UN polio suspension hits 22,000 Pakistan children

August 2, 2012

Around 22,000 Pakistani children are at risk in Karachi after the World Health Organization suspended polio vaccinations over a spate of bloody shootings, a UN official warned Thursday.

WHO, a partner in to eradicate the disease, suspended activities in part of Pakistan's largest city last month and has not yet been approved to take part in the next campaign due in September.

On July 17, a UN doctor from Ghana working on polio eradication and his driver were shot in Gadap town and three days later a local community worker who was part of the same campaign was shot dead in the same area.

"We had a successful campaign in Karachi until those attacks," said Elias Durry, senior WHO coordinator for polio vaccination in southern Sindh province.

The campaign targeted 2.2 million in Karachi, but 22,000 children in Gadap town were not administered polio drops because of security fears, he added.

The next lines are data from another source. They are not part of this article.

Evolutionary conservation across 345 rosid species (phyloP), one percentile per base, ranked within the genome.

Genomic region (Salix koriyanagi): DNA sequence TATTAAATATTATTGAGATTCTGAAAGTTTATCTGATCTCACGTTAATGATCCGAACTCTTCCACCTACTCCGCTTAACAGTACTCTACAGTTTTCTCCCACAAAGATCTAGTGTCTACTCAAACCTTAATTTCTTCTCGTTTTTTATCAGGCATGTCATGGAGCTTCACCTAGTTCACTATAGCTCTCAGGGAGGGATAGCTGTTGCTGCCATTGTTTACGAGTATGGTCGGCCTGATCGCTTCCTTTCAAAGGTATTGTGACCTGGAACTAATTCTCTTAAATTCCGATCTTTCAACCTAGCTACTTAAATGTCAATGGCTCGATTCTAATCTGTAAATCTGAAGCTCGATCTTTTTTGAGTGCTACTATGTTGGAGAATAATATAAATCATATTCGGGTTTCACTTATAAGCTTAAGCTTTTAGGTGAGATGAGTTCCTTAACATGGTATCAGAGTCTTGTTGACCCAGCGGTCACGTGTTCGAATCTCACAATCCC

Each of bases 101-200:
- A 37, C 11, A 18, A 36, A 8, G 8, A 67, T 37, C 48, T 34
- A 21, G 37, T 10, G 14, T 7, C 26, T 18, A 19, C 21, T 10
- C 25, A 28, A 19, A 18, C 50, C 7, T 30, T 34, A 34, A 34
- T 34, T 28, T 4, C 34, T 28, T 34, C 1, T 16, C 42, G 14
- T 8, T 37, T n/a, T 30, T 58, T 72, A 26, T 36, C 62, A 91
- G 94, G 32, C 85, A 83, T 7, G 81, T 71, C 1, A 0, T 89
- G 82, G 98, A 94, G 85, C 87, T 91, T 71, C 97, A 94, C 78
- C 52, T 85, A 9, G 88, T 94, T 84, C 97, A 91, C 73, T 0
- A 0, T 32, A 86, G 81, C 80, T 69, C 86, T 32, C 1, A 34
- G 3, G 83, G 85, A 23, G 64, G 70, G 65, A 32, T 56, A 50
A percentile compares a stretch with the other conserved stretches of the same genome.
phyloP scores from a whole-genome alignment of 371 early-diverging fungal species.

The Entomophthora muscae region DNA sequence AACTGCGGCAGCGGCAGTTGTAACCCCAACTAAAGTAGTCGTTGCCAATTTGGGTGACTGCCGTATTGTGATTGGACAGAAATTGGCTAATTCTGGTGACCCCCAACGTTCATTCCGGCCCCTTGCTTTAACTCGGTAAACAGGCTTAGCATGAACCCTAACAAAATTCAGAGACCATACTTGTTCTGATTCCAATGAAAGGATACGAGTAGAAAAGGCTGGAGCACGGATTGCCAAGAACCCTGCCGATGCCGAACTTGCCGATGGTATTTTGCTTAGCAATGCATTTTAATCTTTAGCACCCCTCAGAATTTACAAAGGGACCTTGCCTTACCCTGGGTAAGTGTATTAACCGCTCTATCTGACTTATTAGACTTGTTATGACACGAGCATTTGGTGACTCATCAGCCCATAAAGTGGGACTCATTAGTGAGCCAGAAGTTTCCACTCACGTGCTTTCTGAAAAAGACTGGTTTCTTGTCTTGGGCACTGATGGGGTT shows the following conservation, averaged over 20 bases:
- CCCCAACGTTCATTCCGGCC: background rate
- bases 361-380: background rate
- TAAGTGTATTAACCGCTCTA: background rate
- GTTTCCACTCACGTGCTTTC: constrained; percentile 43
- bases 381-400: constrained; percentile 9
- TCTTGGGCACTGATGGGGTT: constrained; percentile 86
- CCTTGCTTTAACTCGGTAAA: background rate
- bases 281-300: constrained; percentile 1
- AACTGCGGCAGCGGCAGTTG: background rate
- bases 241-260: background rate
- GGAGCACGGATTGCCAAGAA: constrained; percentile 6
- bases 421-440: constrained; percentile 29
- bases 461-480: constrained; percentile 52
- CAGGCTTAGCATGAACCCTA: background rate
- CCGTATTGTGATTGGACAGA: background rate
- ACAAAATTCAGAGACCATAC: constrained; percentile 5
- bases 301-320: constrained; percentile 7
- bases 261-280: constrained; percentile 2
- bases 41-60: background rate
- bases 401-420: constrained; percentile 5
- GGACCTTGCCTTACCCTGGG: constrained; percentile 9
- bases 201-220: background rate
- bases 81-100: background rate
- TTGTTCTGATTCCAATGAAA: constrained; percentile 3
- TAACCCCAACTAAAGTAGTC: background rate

"We fear the children of Gadap could be in danger of polio if we cannot go to them during our next campaign in September," Durry said.

Maryam Yunus, WHO spokeswoman in Pakistan, said activities would remain suspended in the area until police gave the go-ahead.

Police said they were still investigating the July shootings.

"We are investigating the incidents and trying to ensure fail-safe security for in the future," said Mohammad Sultan, a local police official.

Pakistan, Afghanistan and Nigeria are the only three countries where polio remains endemic.

But Mazhar Nisar, advisor at the prime minister's polio monitoring cell, told AFP that the number of cases was in decline.

"Pakistan is no longer the country with the highest number of polio cases. It was for the past two years consecutively. Now Nigeria is the country with the highest number of polio cases," he said.

He said that 27 polio cases had been reported so far this year, compared to 71 for the same period last year and 198 for the whole of 2011.

"But there is no reason for complacency and we have to work harder to achieve the goal of a -free Pakistan," he said.

In Pakistan's northwestern tribal areas, health officials said 240,000 children were also at risk after warlord Hafiz Gul Bahadur and the Pakistani Taliban banned vaccinations in protest at US drone strikes.

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